But to reach the national tournament they had to win their conference, or league. There are about 50 different conferences in America and the winners of those qualify for the first round of a national tournament. If you win the first round you qualify for a week-long championship where the best 16 teams battle for gold. Rocky Mountain had never previously won their league.

Teams in their conference included Great Falls in Montana (their biggest rivals), Westminster from Salt Lake City in Utah, and Jamestown University from North Dakota. Despite finally winning the league during his Freshman year, the Battlin' Bears were beaten in the first round of the nationals for three consecutive years. Then, last season, with Clancy as captain, the college went to the national tournament in Florida for the first time in its history.

"It's been the most memorable moment of my career so far," he recalls. "We beat Marymount University from LA in a penalty shoot-out; the final penalty in that game was the best feeling in the world - we finally made the top 16. The crowd was unbelievable. When the last strike hit the back of the net everyone rushed onto the field - it was like winning an All-Ireland back home."

His family and friends were streaming the match live online.

Although Clancy says it was an "incredible honour" to captain the side, he feels the greatest thing about being part of the team was the level of camaraderie - a feeling that reminded him of home.

"Because I was actually living with my team-mates over there, they were pretty much my closest friends," he says. "It almost felt like playing hurling or Gaelic football, that sense of community was always present and it definitely helped me get on better and play better on the field. We were a unit."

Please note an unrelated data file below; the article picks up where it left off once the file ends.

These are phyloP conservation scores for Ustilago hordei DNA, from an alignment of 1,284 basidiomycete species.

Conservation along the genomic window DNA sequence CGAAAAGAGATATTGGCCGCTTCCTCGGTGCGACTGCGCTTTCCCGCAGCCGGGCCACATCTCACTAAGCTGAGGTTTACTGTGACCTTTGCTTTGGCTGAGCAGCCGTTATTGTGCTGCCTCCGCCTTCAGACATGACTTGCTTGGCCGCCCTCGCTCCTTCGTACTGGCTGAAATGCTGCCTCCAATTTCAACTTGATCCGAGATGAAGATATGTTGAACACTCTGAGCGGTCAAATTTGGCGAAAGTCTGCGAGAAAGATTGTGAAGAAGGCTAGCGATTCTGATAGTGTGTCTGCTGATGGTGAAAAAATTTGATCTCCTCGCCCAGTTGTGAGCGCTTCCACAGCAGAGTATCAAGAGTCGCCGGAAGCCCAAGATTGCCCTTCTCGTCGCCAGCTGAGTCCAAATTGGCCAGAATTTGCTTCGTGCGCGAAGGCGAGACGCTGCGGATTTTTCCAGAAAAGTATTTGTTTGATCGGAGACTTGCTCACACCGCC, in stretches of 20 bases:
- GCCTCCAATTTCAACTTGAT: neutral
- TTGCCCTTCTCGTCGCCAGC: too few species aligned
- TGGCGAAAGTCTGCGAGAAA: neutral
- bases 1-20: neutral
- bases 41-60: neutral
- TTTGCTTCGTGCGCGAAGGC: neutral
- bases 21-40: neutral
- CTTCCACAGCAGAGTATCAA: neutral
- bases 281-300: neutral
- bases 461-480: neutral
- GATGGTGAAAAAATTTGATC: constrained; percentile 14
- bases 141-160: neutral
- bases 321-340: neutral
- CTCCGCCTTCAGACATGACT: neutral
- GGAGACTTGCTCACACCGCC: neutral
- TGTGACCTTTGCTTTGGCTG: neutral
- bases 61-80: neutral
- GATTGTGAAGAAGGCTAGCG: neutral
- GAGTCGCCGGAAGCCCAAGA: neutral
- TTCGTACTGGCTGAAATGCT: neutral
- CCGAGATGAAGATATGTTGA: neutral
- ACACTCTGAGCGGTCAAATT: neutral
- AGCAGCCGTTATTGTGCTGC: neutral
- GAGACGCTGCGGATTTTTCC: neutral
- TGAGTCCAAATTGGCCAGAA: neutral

Rocky Mountain went on to beat the number two team in the country at the Florida tournament but ultimately bowed out at the quarter-final stage. However, Clancy's performances garnered national headlines in the US and cemented his intentions to go professional. His four years with Rocky Mountain are now over - in the soccer sense; he still has to complete his academic commitments - but the next step is to remain Stateside and train with a semi-professional team.

"My dream is to play in the Major League Soccer somewhere in the top league. I wouldn't even care what team, but I'm aiming for the Colorado Rapids."

But as an up-and-coming Irish soccer star in the US, the ultimate goal is LA Galaxy - because of his hero, Robbie Keane.

"I've met him a couple of times, I went to an LA Galaxy game and met up with him afterwards. He knows I'm playing over there and has told me to just keep it up and eventually something might happen but it really helps to see an Irish player doing so well," he says.

Other future ambitions include playing in the Premier League and donning his national jersey.

"I've no regrets at all. I don't think I would have excelled as much if I'd stayed in Ireland. It was coming up on a tough choice for me - football or education - and now, hopefully all going well, I will graduate with a degree and a promising soccer career in May," he says. "I just want other young Irish athletes to know the opportunity exists. It's a great way to further your career if you're thinking about playing soccer professionally."

However, he says his love for the GAA, and his home county, will always endure.

"I was at the historic Meath game in Croke Park last summer, and I was looking at all the lads and I was thinking would I have been on that team if I had stayed? But either way I was happy for them and I was happy for myself."

Who is your sportstar of the year?

Vote in the Irish Independent Sport Star Awards and you could win the ultimate sports prize.

Prizes include, tickets to Ireland's against Scotland in the Six Nations, All Ireland football and hurling final tickets and much more.

Simply click here to register your vote

Sunday Indo Sport

The Left Wing: The problem with the Champions Cup, the Stephen Larkham effect and trouble in Welsh rugby

Editor's Choice

Also in Sport